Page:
How I really feel about the baggy green
Getting selected for Australia again was a big relief after what happened in February.
When I did my right shoulder at Eden Park, playing in a T20 final against New Zealand, it made me sick in the stomach.
I thought I was cooked.
Having had two recons on my left shoulder, which I’ve dislocated four times, I thought my career was in serious trouble after popping the right. There were a couple of dark days afterwards. I’d worked really hard to throw with my right arm while my preferred left arm recovered from the last recon. Suddenly I’m thinking, ‘Right – I’m weak on both sides now.’
I can’t dive in the field anymore because I’m at too much risk of putting the shoulders out. Mentally, that’s tough, because I’m so competitive that I want to dive for that ball and save every run I can. I also can’t bowl.
You don’t want your team to have to carry you in the field. Then I’m putting more pressure on myself when I go out to bat, thinking that I’ve got to make up for those couple of extra runs that I’ve let through.
Right now, the body is really good; touch wood it keeps improving. I’m working to get my throwing close to 100 per cent again, but it will never totally recover.
Scoring a lot of runs in the JLT Cup put my name back in the pecking order to play these upcoming T20s against Pakistan, and hopefully also a lot of one-day cricket for Australia. I got into that nice space with my form where I was on autopilot. When you’re in good nick, you walk off the ground after getting 50 or 100 and you don’t really remember how you did it. It just happens.
Cricket’s a funny game. February’s shoulder injury meant I didn’t have the best preparation for the Indian Premier League, yet I had a good tournament. I had a great preparation for the Caribbean Premier League but had a shit tournament. Off the back of that, I started the JLT Cup with a duck, then got plenty of runs.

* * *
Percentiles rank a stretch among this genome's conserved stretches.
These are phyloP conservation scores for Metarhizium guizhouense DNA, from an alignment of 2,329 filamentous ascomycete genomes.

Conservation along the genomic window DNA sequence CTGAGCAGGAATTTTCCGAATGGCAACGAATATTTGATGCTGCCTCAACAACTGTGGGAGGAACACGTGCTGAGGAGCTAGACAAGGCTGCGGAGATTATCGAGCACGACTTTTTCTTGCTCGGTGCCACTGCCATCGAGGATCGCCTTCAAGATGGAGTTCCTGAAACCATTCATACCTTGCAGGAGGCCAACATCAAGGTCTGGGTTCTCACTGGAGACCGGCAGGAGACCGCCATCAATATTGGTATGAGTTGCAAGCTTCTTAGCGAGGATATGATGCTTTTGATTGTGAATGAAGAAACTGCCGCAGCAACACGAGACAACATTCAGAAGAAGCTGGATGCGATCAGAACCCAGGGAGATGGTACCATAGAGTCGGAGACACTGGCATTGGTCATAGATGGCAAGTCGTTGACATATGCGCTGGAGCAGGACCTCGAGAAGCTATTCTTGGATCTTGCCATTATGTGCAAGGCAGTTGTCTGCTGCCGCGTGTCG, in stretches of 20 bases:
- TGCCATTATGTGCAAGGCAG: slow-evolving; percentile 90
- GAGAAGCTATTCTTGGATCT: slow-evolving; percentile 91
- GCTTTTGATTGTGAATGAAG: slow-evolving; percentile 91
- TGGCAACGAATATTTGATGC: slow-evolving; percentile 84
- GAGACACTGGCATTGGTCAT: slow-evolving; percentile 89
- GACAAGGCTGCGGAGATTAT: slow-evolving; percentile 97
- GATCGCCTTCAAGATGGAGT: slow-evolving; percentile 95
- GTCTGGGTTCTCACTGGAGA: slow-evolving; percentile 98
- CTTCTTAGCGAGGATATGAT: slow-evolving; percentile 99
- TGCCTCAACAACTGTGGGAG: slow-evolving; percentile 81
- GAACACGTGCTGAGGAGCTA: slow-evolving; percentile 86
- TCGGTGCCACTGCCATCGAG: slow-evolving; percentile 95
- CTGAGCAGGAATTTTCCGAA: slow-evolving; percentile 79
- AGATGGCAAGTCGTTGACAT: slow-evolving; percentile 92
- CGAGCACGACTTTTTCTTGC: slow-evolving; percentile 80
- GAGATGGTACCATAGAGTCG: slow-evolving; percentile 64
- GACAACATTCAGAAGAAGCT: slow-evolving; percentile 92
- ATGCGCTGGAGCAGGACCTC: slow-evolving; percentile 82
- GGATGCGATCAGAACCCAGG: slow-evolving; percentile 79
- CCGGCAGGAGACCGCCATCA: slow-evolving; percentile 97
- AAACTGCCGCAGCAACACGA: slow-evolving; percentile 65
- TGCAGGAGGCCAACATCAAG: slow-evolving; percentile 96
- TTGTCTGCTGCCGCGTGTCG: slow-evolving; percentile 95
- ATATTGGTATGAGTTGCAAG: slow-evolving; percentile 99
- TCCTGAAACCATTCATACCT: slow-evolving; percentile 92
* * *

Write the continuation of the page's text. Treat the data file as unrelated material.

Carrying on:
A big key for me, whether you’re making ducks or hundreds, is just to keep a consistent mindset and preparation. Trust what works for you. To be honest, the more I think about cricket, the more I fail. The less I think about it, the more fun I have and the more I succeed.
Hopefully, I’ll ride this current form, stay on the park and be a good chance for the World Cup squad.
Despite having to miss the CPL final for Trinbago Knight Riders, the JLT Cup was always in my plans for exactly that reason. Australian colours take priority over T20 franchise cricket and making next year’s World Cup is a big goal of mine. It’s nice to have some early runs on the board.
There was plenty said about my career priorities last summer, when I decided to stop playing long-form cricket for the time being.
Here’s where I’m at right now.
MY BAGGY GREEN PATH
I still want to play for Australia. Because of my body, it’s just in the shorter formats for now.
But there are opportunities to play Test cricket through one-day cricket, as we’ve seen from Aaron Finch in the current Pakistan series and Dave Warner in the recent past. That different path is favourable for me at the moment rather than going through Sheffield Shield.
Giving serious consideration to long-form cricket is about 12 months off. If I do score plenty of runs in the one-day format, you never know – an opportunity may come.
I’d never burn a bridge or say no to playing Test cricket, that’s for sure.